Our biggest problem is that we underestimate the power of our palates; God created our tongues with the ability to identify five distinct tastes; bitter, acidic, salty, sweet and spicy. Once we mix all the tastes together, each item will fall in its own location.

 

WHAT DISTINGUISHES THE KUWAITI CUISINE IN COMPARISON WITH THE REST OF THE GULF CUISINES?

The Kuwaiti cuisine shares the same origin with the other Gulf cuisines. Yet, Kuwait is known for having the largest number of restaurants and its cuisine is the most progressive. Kuwait has around 111 thousand restaurants and coffee shops, not to mention meals sold from homes. We also have numerous food marketing and selling applications.

Additionally, we are known for using less spices in our dishes, and even though the Gulf restaurant is known for its fattiness and dependence on carbs and meat, we may seek healthier alternatives, although the taste may differ a bit.

 

WHAT INGREDIENT DO YOU LIKE THE MOST THAT YOU FEEL  IS THE CLOSEST TO YOUR HEART?

I love sumac very much that I would use it in sweets if possible. To me, sumac is as important as black pepper and I really wish to add it as a table condiment. I prefer the reddish variant of it due to the citrusy taste it has. If possible, I would make myself a sumac perfume!

 

WHAT IS YOUR SIGNATURE DISH?

I didn’t master any of the Gulf dishes yet, but my work is to match between different cuisines and mix it together to come up with a totally different fusion. Whenever I make a dish solely or with a team, I do my best to make it look tricky; simple yet hard to make. Once our customers look at it, they will feel curious about how did we come up with such a dish! I’m not just an innovative cook, but I am also well versed with many cuisines; I am a jack-of-all-trades, I must know something from everything, but such knowledge may fluctuate from a subject matter to another, still I try to learn something different from each cuisine or I will not be as innovative as I am now. I learn things on a daily basis for many reasons like presenting my dishes in a stylish fashion.

 

YOU HAVE ACHIEVED SIGNIFICANT SUCCESS IN QATAR, WHICH IS BECOMING A NEW DESTINATION FOR COOKS AND DIVERSE CUISINES. HOW SUCCESSFUL HAVE YOU BEEN THERE?

Qatar is doing its best to develop tourism on many levels, including the formal one, through throwing out annual festivals like the food festival which was my gateway to work there and they have given me a nice opportunity to manage three important restaurants there. I feel honored that the Qatari people have embraced me as one of their own.

Everyday a new restaurant opens in Qatar, which gives it a good reputation as an attraction for different ethnicities and cultures. Later, all those customers will give their feedback on dishes which will be tweaked constantly to appeal them more. In my opinion, Qatari restaurants are successful and that is evident on numerous levels.

 

WHAT COUNTRY DO YOU WISH TO WORK IN?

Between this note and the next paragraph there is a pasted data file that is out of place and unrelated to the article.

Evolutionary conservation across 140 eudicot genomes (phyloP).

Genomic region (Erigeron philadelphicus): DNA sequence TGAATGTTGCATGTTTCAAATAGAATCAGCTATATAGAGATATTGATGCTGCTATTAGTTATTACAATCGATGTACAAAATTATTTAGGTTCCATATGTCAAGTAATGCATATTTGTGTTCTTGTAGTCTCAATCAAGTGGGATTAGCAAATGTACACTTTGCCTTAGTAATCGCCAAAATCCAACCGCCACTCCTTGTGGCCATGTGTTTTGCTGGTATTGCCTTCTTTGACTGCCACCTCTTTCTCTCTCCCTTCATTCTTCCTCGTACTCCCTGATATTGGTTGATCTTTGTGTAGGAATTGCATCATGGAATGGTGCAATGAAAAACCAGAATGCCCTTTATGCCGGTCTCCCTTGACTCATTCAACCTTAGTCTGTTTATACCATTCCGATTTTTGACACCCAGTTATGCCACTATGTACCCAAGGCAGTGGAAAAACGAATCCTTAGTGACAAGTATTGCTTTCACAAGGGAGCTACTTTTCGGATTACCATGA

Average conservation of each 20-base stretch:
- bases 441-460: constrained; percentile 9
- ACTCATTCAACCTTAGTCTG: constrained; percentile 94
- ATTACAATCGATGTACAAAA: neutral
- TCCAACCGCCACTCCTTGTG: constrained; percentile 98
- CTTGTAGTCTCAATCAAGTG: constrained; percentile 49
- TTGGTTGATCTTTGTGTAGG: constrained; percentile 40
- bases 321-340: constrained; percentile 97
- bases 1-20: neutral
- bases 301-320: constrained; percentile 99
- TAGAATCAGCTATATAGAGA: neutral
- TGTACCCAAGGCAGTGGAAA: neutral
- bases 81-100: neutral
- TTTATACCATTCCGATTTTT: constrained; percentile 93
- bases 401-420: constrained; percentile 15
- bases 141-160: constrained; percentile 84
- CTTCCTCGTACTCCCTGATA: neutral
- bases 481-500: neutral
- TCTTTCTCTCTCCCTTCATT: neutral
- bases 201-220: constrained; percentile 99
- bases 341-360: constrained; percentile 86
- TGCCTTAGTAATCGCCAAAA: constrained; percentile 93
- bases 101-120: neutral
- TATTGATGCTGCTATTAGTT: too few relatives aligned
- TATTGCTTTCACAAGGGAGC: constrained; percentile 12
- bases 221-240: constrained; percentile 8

That would be England! I feel a weird chemistry towards it and I would love to learn from English chefs. Challenging countries do open my appetite to compete. I would love to work in Egypt as well, but Gulf food may not grow to their liking since it may seem weird to them. Still, I can see potential there, even if it seemed quite slight. I hope to make something significant in both countries.

 

WHAT DOES YOUR RESTAURANT, NUMNUM CHEF, MEAN TO YOU?

Numnum chef is my most favorite among the restaurants I worked in; it is my home, it is the place were my “jumbles” came to life, and good work was my prize. I am not so hasty about it, but I am looking forward to the day when I will be called “Chef”. It would also be marvelous to open a restaurant in Europe.

 

IS THERE SOMETHING THAT YOU PREFER TO EAT THE MOST?

After being diagnosed with diabetes, I am no longer allowed to eat sweets or carbs. However, my job as a cook dictates that I must taste dishes. Anyways, I really love eating meals full of proteins as long as it doesn’t hurt me, such as eating crispy cheese, which is a cheese that I fry until it fully melts and become crunchy. Then, I eat it like chips after it cools down.

 

WHAT SPOOKS YOU THE MOST?

Fire, I am afraid of it. I always ask other cooks to ignite the gas top for me due to a previous incident that I had, even though many people tried to help me overcome my phobia.

 

LASTLY, IS THERE A RECIPE DO YOU LIKE TO SHARE WITH US?

Ok, how about trying our labneh and zaatar pudding? It can be eaten as a main breakfast course or a side dish with other meals.

The ingredients are sumac, zaatar pastries, labneh, lemon, an egg, heavy cream, mozzarella or cheddar, black pepper, and salt (as much as you prefer).

First, mix the labneh, egg, lemon juice, cream and black pepper in the blender until it makes a homogenous mixture. Then, turn the zaatar pastry into small or medium size pieces and pour the mixture over it until it is fully soaked and sprinkle cheese on top. Next, put it in the oven until its surface becomes brown and crispy. Take it out of the oven and pour olive oil and sumac mix over the pudding. You may add boneless chicken pieces or chicken shawarma or beef to make a juicy entre.

 

Thank you Fawaz.